Henry III

, king of England
Henry III, 1207–72, king of England (1216–72), son and successor of King John.


Early Years

Henry became king under a regency; William Marshal, 1st earl of Pembroke, and later Pandulf acted as chief of government, while Peter des Roches was the king's guardian. At the time of Henry's accession, England was torn by civil war and partially occupied by the French prince Louis (later King Louis VIII). In 1217, however, the French were defeated and withdrew. Some of the English barons, Louis's former allies, continued to cause trouble; but Hubert de Burgh, chief justiciar and the greatest power in the government after 1221, gradually restored order.

Between the Barons and the Church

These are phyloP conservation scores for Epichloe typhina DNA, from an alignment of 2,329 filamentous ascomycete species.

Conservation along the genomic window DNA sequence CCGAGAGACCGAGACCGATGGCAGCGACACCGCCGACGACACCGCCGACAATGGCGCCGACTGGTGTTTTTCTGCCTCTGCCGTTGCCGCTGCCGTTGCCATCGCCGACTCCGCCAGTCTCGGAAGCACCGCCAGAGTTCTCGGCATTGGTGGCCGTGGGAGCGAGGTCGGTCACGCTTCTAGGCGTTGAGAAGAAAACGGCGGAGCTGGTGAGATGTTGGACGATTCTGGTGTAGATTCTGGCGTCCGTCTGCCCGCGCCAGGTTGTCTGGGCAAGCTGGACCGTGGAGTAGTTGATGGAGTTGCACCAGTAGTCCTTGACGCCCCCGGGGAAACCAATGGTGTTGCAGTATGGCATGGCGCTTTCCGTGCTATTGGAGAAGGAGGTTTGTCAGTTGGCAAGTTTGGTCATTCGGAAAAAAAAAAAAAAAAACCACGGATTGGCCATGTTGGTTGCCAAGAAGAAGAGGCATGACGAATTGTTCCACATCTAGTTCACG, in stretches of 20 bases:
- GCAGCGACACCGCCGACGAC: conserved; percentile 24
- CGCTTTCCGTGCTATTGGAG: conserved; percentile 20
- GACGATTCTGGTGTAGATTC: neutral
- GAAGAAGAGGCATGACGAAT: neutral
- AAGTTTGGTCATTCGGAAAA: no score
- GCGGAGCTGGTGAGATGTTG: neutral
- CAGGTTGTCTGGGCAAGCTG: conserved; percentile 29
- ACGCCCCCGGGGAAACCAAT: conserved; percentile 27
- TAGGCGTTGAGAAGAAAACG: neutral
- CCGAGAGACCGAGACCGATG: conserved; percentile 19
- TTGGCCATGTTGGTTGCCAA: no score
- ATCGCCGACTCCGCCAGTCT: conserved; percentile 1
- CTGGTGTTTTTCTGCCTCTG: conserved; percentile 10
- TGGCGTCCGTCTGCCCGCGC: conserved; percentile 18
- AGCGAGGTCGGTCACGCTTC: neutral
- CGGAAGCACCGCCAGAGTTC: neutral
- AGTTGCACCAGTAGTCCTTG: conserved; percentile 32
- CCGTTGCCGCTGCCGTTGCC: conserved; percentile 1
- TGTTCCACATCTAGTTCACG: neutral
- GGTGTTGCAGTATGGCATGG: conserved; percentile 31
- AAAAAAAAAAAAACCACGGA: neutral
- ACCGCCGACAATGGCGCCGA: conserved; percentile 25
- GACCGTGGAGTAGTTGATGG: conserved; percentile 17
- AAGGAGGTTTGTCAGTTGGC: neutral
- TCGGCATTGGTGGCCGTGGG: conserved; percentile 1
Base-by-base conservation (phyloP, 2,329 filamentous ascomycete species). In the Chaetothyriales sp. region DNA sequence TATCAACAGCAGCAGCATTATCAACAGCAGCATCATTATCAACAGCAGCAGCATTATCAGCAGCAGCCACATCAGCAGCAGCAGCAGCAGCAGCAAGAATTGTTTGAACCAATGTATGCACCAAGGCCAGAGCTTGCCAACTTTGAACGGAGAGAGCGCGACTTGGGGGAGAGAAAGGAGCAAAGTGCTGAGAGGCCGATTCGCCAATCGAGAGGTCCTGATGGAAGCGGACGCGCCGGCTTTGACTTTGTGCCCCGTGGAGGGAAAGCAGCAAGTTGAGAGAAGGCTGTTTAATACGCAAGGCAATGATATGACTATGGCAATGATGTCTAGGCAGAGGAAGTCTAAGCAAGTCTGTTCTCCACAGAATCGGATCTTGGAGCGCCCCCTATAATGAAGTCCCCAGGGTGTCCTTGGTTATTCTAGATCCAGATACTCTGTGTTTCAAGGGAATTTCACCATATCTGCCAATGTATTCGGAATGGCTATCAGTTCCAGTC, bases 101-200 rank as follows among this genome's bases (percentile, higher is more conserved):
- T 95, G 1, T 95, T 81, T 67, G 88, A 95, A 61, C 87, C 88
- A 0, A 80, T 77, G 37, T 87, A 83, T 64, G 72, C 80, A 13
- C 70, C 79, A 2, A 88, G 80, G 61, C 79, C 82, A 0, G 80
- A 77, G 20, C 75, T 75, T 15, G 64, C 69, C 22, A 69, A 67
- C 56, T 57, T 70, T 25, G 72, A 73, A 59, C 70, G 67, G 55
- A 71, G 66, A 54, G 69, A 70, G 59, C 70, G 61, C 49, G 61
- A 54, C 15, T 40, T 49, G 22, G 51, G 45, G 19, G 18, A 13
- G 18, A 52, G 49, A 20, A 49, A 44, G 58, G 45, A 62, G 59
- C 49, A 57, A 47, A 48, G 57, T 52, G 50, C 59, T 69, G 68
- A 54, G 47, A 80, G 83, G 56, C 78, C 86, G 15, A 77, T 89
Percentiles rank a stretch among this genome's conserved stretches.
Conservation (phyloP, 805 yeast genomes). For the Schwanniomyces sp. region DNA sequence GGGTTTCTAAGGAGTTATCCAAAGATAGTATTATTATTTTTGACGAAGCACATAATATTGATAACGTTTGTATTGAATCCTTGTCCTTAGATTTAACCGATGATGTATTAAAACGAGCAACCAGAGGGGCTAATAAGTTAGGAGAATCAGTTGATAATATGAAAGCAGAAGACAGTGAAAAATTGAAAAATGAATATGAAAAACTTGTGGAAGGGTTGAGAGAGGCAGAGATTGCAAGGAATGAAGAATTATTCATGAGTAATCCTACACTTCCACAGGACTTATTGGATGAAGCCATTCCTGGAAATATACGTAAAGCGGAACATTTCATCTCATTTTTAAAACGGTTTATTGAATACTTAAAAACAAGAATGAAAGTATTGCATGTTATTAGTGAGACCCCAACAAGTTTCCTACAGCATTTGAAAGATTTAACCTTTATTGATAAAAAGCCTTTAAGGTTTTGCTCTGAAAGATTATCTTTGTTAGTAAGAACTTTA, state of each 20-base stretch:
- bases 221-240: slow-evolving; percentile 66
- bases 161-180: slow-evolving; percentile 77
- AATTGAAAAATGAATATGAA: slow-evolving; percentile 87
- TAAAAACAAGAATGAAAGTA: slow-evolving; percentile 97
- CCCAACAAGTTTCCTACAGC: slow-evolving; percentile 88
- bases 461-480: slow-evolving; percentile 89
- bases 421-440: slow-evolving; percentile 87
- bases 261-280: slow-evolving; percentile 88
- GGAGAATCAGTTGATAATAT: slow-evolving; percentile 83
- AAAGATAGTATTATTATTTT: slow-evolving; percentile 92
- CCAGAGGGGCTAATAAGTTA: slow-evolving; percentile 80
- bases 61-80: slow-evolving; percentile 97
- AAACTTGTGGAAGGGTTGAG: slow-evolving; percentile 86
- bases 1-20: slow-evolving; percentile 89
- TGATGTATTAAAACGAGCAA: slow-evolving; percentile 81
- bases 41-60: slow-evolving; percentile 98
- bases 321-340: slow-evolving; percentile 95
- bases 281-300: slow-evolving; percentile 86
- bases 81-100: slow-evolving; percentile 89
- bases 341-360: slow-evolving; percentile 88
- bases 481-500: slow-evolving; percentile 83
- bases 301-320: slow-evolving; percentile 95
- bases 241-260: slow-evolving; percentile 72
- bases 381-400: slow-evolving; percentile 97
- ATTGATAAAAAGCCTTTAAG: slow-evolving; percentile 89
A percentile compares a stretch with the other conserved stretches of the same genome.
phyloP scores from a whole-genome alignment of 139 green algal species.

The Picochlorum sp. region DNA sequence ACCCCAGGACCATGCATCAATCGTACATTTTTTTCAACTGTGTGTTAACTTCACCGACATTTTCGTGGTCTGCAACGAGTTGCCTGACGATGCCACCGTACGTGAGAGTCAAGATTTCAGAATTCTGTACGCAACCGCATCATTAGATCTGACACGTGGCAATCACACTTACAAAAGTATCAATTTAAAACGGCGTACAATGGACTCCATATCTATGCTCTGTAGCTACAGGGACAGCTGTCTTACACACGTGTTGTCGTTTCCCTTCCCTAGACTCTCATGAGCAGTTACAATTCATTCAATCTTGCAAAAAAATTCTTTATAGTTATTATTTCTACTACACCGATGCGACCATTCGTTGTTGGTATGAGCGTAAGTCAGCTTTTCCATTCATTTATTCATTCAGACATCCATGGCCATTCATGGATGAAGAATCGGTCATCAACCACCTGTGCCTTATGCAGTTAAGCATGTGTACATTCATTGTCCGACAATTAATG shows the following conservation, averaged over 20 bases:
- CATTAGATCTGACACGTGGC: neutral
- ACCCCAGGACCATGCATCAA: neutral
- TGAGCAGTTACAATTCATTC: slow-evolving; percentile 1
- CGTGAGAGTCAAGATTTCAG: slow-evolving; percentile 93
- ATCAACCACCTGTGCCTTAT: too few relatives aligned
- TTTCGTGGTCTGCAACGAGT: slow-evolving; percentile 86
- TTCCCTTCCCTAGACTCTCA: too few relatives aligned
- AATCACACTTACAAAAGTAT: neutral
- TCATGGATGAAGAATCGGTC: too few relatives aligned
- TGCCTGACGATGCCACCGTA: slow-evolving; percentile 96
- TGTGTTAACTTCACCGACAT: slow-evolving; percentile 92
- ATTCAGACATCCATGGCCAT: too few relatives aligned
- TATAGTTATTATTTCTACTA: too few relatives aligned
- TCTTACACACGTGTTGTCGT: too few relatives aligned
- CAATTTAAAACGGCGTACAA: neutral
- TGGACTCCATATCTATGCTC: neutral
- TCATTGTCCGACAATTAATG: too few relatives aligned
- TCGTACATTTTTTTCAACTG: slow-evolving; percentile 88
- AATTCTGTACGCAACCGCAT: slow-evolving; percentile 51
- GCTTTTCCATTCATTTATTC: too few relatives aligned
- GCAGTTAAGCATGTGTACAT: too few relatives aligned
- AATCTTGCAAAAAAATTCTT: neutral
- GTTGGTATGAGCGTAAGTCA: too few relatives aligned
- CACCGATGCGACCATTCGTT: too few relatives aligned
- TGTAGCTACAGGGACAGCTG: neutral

In 1227, Henry was granted full powers of kingship, and in 1230, with typical willfulness and against the advice of the justiciar, he led an unsuccessful expedition to Gascony and Brittany. In 1232 the king dismissed Hubert de Burgh, and for the next two years the government was controlled by Peter des Roches and his nephew (or son), Peter des Rivaux. This administration, which consisted of trained civil servants (many of them Poitevin), was hated by the barons, and a baronial revolt (1233–34) forced Henry to dismiss it.

Henry then assumed direct control of the government, but despite frequent protests from the barons and from his brother, Richard, earl of Cornwall, the king continued to surround himself with French favorites, including relatives of Eleanor of Provence (whom he married in 1236) and his own Poitevin half-brothers. The latter involved him in a disastrous campaign (1242) to expel Louis IX of France from Poitou.